But there was a time in history you probably have never heard of, the age of the fungus. Around two hundred and fifty million years ago the earth was populated by ancient plants and animals. The Permian extinction changed all that, over 90% of life on Earth vanished the animals were decimated, and so are the plants. This included many millions and billions of trees leaving massive fields of the dead wood. And what thrives on dead wood and dead animal tissue? That’s right!
, with few animals to tromp on them or eat them few plants to crowd them, and a massive deadwood buffet. The fungi after the Permian extinction were able to dominate the landscape.
Non-phototrophic means that they can’t use light for energy because they lack chlorophyll. Distinguishing them from plants, the cell walls of fungi are unique and that they contain large amounts of chitin, a structural component only found in the cell walls of fungi. The chitin makes the cell walls rigid. So, if fungi can’t perform photosynthesis what do they do for nutrients? Many
A Saprophyte is an organism that acquires nutrients from dead organic matter. This can be as common as seeing mushrooms growing on dead wood or mold, surviving in your refrigerator on last week’s takeout food. These fungi are actually very important to the health of the ecosystem, rapidly breaking down plant and animal material and returning it to a more usable form. Other
or parasites obtaining nutrients from a host species. Many common plant diseases are a result of a fungus siphoning nutrition from the plant. There are even some human diseases caused by fungi, but we’ll talk more in-depth about those later.
Numerous growths are normal contaminants of nourishments, most parasites replicate by discharging spores which are the safe conceptive rusting phase of an organism. These spores are able to survive the high temperatures and pH extremes often use for food preservation. Spores cannot be killed by freezing and some can even germinate resulting in actively growing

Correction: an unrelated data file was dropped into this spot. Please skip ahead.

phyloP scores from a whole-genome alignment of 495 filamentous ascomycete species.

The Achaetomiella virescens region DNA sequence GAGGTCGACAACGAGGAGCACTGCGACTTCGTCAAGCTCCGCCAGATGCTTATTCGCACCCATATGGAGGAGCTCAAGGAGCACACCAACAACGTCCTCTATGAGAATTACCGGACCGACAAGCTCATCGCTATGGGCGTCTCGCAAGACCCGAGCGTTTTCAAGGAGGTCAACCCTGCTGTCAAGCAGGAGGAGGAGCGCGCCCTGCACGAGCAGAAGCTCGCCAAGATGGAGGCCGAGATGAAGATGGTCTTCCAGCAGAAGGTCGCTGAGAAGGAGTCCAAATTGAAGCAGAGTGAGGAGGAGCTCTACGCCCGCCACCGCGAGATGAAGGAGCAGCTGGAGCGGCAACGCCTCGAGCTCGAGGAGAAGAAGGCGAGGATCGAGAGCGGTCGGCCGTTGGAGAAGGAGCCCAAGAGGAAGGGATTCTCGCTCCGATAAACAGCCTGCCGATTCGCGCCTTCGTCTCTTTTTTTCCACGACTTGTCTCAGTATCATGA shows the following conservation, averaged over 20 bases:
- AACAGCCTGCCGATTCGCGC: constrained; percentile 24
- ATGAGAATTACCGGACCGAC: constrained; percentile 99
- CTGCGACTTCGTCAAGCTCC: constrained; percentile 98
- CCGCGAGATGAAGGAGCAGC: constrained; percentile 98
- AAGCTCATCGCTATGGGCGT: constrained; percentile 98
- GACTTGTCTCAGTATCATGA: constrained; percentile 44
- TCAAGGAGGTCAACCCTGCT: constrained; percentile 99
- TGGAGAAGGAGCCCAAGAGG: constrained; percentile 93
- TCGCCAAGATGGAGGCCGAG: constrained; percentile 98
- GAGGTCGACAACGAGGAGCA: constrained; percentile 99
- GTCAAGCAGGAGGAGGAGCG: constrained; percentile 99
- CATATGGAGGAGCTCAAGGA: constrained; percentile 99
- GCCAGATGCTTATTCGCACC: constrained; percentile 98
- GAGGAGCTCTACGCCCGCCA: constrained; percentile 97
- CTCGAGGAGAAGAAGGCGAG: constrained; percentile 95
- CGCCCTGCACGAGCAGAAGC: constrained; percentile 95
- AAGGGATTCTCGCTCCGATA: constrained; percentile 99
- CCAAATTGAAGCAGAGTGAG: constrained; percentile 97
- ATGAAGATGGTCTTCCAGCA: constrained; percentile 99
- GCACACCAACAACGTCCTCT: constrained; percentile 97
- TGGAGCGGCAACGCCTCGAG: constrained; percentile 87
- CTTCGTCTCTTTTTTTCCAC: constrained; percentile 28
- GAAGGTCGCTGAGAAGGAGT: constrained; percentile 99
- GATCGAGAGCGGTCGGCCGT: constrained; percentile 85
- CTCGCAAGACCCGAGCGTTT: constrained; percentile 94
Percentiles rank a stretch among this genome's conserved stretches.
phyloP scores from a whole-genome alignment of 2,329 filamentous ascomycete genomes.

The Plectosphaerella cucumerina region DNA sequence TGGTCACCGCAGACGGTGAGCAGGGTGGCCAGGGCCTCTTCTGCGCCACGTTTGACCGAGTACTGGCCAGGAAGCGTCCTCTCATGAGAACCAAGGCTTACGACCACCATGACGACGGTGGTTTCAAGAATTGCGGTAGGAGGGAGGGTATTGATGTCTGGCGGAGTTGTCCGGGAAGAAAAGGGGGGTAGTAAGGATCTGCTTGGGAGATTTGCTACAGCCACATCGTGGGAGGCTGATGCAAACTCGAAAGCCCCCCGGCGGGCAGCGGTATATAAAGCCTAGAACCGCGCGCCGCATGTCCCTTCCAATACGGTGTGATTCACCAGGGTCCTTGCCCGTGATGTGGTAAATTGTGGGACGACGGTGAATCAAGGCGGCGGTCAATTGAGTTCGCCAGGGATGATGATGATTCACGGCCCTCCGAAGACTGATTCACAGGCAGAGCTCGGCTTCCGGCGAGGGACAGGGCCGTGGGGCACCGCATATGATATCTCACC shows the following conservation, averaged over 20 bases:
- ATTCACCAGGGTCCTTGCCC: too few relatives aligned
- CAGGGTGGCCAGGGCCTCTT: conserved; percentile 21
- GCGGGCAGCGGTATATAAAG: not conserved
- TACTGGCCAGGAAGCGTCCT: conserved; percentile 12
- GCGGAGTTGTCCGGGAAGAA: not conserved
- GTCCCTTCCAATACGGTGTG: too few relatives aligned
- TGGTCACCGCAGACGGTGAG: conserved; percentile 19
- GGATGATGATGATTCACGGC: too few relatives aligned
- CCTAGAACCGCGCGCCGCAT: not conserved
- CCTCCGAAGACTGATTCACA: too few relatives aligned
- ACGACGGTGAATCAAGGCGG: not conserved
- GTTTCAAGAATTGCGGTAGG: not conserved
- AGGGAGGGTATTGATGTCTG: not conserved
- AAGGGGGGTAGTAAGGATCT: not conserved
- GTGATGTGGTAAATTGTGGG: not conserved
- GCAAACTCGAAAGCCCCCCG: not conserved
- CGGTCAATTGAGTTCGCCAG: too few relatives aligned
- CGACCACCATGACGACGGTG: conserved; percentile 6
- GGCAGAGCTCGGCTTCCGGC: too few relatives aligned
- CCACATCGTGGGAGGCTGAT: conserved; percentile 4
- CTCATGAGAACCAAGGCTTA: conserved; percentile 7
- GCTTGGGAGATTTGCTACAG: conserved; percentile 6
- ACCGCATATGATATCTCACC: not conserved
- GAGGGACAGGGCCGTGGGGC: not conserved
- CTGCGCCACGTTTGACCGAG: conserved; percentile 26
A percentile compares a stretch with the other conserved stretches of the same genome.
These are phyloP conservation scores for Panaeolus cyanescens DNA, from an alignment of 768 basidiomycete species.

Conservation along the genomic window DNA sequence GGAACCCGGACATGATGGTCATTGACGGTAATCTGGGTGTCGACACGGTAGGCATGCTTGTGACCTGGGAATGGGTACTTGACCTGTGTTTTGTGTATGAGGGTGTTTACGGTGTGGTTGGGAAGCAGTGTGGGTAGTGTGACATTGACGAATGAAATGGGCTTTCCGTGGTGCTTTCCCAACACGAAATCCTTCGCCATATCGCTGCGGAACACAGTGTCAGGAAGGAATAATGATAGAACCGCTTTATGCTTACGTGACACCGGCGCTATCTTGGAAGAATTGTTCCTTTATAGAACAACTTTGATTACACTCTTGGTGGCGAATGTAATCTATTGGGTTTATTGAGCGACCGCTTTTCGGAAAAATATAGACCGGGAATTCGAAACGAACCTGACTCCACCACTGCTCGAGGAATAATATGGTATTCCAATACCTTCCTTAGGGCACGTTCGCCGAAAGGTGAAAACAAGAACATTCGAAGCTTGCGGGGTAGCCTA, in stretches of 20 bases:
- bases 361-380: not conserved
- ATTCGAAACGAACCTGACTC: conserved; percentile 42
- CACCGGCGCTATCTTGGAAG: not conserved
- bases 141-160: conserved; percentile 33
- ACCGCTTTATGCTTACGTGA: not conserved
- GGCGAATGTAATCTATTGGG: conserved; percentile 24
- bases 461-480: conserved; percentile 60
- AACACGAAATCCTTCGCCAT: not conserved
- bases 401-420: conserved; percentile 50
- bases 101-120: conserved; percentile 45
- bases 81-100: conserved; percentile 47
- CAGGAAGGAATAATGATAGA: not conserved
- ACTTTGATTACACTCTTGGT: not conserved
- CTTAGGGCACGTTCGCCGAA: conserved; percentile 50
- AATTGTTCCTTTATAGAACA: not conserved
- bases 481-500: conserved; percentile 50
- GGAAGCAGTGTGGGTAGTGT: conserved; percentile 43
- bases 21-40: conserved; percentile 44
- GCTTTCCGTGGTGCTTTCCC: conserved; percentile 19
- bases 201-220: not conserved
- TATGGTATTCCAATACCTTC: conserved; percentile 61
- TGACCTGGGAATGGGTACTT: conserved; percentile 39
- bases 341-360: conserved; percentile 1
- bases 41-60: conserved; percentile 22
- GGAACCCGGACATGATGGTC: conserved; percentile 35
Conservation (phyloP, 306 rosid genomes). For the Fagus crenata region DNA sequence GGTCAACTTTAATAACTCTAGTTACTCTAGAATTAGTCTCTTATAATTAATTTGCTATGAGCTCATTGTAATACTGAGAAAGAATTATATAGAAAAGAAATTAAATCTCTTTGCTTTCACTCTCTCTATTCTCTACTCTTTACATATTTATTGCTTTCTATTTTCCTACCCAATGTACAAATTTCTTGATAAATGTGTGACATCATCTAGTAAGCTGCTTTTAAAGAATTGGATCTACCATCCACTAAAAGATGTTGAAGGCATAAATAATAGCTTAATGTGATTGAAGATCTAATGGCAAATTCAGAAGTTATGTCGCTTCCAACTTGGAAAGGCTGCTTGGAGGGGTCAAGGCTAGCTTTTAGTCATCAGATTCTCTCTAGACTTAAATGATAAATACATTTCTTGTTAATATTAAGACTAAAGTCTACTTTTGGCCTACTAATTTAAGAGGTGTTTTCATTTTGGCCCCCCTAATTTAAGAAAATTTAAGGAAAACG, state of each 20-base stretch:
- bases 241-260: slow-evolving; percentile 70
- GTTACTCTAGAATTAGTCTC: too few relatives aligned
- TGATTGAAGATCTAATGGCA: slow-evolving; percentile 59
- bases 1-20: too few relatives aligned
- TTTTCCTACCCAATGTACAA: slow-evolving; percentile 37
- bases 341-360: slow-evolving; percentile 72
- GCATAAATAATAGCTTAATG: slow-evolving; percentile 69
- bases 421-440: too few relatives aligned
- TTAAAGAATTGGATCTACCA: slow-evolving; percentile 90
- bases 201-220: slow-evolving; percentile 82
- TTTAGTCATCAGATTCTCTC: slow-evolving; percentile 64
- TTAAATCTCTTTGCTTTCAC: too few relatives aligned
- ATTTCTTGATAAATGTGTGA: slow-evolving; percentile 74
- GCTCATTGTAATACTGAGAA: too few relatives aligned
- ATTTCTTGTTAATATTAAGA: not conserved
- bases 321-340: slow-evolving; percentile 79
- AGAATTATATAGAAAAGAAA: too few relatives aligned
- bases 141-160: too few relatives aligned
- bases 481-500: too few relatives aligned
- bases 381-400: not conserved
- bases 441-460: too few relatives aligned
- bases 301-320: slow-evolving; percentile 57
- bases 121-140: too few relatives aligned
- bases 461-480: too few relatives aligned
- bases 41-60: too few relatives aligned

in your freezer.
- The Fungi are a group of eukaryotic non-phototrophic organisms, with rigid cell walls. This includes mushrooms, molds, and yeasts.
- Many, fungi are saprophytes getting nutrients by absorbing them from dead decaying plant material. Still, other fungi are parasites, stealing resources from a host organism.
- Many fungi reproduce by releasing spores, these resistant reproductive structures are often food contaminants, due to their ability to survive most common food preservation methods.
- Mushrooms are multicellular fungi with stalks and caps, that are most often found growing on decaying plant material.
- Molds are multicellular filamentous fungi that are commonly found on foods.
- Yeasts are any unicellular fungus, being single-celled and eukaryotic, yeasts make excellent research organisms for studying processes that can be applied to humans as well.
- Saccharomyces cerevisiae a research model organism, that is also used to make bread rise, beverages, and alcohol.
- A mycosis is a disease caused by the growth of a fungus on or inside a human body, most mycotic diseases infect the body surfaces or respiratory tract and are not considered serious diseases.
- Treating fungal infections can be difficult as most drugs that target fungi will also harm human cells.